Noticing flashing lights illuminated the shallow spaces between the Venetian blinds, I assured myself that this was probably not a visitation from extra-terrestrials, nor a close encounter of the Richard Dreyfuss kind. Tentatively, after all who wishes to be considered the neighbourhood busy-body, I chanced a glance outside. No change from earlier; foul rain hammering down, bouncing off the pavement in angry fountains. Nevertheless, why was there a police car parked outside? Furthermore, why was an officer knocking on the front door of the house opposite? And why was there an ever increasing number of cars, wipers thrashing this way and that, snaking briskly up Greystone Road?
Up the stairs for a closer look, a better angle. Leaning from the bedroom window, searching for a better view, the reality struck. Coming round the corner, a stone's throw to my right, water surged like a heavy blanket, making a river of the road beneath me. Onlookers stared in amazement, impotent police officers busied themselves rousing the neighbourhood, and impatient traffic fled the scene. No time to panic. Think quick. Act quickly.
Shift the stereo, move the TV, lift the rugs and empty the drawers to save identity and memory. All in a minute, a job well done. Shit, what about the car? It's only a Mini! Opening the front door, soon to be pummelled by this creeping agony, I rush outside. Dark water surrounds the wheels, stroking the rubber and rushing on. Jump in, start the engine, wait for the other refugees to pass. And off I go, driving 100 yards and parking up where the river has not reached.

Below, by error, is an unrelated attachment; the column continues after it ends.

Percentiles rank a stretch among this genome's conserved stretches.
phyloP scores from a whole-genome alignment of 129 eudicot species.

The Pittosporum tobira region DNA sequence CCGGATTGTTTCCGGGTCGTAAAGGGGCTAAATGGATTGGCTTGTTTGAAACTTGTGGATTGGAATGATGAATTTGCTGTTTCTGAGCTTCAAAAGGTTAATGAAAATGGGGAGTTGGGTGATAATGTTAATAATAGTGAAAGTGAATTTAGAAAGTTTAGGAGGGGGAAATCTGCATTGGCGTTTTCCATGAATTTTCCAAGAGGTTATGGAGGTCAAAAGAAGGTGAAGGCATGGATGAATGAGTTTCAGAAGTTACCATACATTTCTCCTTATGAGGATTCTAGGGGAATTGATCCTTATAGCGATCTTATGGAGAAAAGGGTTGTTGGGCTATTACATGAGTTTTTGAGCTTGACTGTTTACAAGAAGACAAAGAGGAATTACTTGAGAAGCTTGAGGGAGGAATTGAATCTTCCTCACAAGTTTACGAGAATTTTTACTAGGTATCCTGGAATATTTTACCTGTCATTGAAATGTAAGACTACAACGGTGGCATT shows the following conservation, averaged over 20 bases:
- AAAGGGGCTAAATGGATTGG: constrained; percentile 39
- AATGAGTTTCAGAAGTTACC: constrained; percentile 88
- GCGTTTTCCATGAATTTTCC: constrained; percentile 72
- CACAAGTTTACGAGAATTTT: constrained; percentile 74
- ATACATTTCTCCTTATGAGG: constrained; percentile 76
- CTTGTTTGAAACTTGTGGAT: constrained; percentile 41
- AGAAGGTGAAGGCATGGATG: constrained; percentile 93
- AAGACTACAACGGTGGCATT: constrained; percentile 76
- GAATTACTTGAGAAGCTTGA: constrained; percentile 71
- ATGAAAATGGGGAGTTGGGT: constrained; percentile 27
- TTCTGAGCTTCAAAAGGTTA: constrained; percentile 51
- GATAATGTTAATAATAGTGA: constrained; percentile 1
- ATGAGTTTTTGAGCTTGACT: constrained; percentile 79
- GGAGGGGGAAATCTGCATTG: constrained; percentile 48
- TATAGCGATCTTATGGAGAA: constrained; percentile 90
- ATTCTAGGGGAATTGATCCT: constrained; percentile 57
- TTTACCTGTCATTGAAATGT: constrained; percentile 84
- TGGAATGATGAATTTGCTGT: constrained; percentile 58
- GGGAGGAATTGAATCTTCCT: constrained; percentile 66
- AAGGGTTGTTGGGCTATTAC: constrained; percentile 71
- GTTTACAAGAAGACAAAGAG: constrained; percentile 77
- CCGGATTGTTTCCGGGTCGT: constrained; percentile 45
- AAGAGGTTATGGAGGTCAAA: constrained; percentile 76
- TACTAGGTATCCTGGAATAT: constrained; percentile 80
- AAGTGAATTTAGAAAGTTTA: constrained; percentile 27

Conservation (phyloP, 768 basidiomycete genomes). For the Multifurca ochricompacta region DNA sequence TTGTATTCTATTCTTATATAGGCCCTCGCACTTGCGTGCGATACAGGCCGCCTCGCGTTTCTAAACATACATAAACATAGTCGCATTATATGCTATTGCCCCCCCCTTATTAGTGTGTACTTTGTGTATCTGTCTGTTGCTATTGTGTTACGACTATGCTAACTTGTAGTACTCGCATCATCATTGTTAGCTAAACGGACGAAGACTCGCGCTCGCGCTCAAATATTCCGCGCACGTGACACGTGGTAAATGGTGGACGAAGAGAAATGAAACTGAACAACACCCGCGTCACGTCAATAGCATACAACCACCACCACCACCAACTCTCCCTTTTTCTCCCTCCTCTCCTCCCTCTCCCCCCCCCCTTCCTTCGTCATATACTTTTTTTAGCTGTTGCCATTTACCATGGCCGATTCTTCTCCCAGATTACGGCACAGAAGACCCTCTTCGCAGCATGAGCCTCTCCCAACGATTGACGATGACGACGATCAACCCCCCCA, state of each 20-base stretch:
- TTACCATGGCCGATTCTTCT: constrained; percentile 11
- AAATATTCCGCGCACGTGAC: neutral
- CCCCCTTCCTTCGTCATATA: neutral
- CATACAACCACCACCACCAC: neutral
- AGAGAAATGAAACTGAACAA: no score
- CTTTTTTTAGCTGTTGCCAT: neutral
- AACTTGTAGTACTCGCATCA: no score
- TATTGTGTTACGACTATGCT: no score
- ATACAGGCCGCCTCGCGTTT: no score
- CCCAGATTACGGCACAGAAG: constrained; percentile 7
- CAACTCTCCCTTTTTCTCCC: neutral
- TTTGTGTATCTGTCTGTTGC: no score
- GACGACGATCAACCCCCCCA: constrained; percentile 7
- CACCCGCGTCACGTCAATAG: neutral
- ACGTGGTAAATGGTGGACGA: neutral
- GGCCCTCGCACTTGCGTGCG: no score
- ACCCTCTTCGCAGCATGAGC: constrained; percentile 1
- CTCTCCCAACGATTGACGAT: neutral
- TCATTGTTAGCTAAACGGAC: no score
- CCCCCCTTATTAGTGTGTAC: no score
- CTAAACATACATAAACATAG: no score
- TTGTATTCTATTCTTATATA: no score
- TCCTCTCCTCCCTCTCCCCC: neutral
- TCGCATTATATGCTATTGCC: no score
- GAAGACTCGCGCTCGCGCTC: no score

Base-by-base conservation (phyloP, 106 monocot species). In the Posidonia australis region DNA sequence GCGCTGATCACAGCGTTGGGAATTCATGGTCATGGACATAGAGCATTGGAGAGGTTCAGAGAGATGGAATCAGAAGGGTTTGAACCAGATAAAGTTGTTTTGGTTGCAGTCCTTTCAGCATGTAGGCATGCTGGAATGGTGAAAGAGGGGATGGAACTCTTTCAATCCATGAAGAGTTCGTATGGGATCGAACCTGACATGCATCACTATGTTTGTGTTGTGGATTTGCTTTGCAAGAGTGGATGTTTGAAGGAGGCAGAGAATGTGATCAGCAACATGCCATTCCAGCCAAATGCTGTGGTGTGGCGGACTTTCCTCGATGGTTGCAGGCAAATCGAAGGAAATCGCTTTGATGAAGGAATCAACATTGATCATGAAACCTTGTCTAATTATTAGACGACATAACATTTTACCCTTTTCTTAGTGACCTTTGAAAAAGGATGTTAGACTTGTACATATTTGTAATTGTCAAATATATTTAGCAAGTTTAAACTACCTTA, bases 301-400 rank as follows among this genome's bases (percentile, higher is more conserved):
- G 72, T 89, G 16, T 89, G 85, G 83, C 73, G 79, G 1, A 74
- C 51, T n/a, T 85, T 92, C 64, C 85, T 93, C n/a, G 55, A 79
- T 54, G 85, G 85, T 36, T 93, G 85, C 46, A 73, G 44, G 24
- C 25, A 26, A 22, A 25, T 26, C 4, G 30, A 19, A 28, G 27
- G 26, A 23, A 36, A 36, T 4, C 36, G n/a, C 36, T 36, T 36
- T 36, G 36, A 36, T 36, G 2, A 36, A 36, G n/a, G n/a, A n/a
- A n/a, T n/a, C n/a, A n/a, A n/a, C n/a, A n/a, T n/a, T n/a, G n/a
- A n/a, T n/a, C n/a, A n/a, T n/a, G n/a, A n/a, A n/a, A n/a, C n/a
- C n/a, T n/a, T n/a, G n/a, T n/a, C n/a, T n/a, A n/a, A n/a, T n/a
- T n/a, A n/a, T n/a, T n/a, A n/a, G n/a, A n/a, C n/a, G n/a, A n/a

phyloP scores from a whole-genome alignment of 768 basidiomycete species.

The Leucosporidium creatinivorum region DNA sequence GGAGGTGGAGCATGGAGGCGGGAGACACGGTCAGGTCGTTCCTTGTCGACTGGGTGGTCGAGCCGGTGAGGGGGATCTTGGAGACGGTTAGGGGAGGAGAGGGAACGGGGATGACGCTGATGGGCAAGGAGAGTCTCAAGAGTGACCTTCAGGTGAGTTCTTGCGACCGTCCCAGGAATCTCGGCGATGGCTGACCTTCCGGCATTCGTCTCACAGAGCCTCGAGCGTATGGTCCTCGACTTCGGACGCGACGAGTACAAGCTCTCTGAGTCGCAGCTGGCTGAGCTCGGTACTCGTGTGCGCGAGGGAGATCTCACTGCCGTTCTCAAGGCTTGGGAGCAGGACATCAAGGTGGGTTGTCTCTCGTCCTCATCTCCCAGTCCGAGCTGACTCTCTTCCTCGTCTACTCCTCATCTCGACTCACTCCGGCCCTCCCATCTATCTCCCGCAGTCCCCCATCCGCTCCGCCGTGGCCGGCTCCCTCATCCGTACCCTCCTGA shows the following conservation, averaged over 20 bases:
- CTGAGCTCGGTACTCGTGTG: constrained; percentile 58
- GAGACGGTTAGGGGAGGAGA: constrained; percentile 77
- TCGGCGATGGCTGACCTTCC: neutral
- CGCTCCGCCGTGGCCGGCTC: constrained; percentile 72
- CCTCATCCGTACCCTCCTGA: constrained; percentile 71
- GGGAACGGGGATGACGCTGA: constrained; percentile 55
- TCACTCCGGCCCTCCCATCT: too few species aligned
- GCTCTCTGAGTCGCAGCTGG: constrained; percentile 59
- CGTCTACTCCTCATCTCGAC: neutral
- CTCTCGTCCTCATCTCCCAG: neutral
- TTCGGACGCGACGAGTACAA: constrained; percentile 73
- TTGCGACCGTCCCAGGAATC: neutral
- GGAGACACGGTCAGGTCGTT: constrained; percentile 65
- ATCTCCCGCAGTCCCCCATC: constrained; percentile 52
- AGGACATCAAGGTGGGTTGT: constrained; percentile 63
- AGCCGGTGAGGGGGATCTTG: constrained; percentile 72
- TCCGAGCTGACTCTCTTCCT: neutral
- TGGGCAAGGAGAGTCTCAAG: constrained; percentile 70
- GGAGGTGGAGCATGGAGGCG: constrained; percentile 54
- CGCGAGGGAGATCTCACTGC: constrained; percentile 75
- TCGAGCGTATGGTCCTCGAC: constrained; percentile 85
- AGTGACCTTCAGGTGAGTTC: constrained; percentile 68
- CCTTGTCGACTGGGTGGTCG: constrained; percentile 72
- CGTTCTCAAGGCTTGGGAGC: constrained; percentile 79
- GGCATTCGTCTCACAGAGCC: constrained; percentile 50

Out the car and running back to my house, water drenching my ankles and rain pounding my head. An officer appears as I enter the house. “Think it's time to get out of here”, he says. I wonder if this is wit or wisdom, or just a case of stating the bleedin' obvious. I tell him that I am on my way out as I go back in and shut the door behind me. I make a final check. Nothing more I can do. However, there is one thing. Picking up the phone and dialling the number, I impatiently wait for a response. “Hi, it's me, can I come round to yours, the house is about to be flooded?” The pause seemed to last an eternity. “Are you kidding, you can't be serious?” A couple of minutes later I fled the scene, leaving nature to deal its most dark and frightful hand.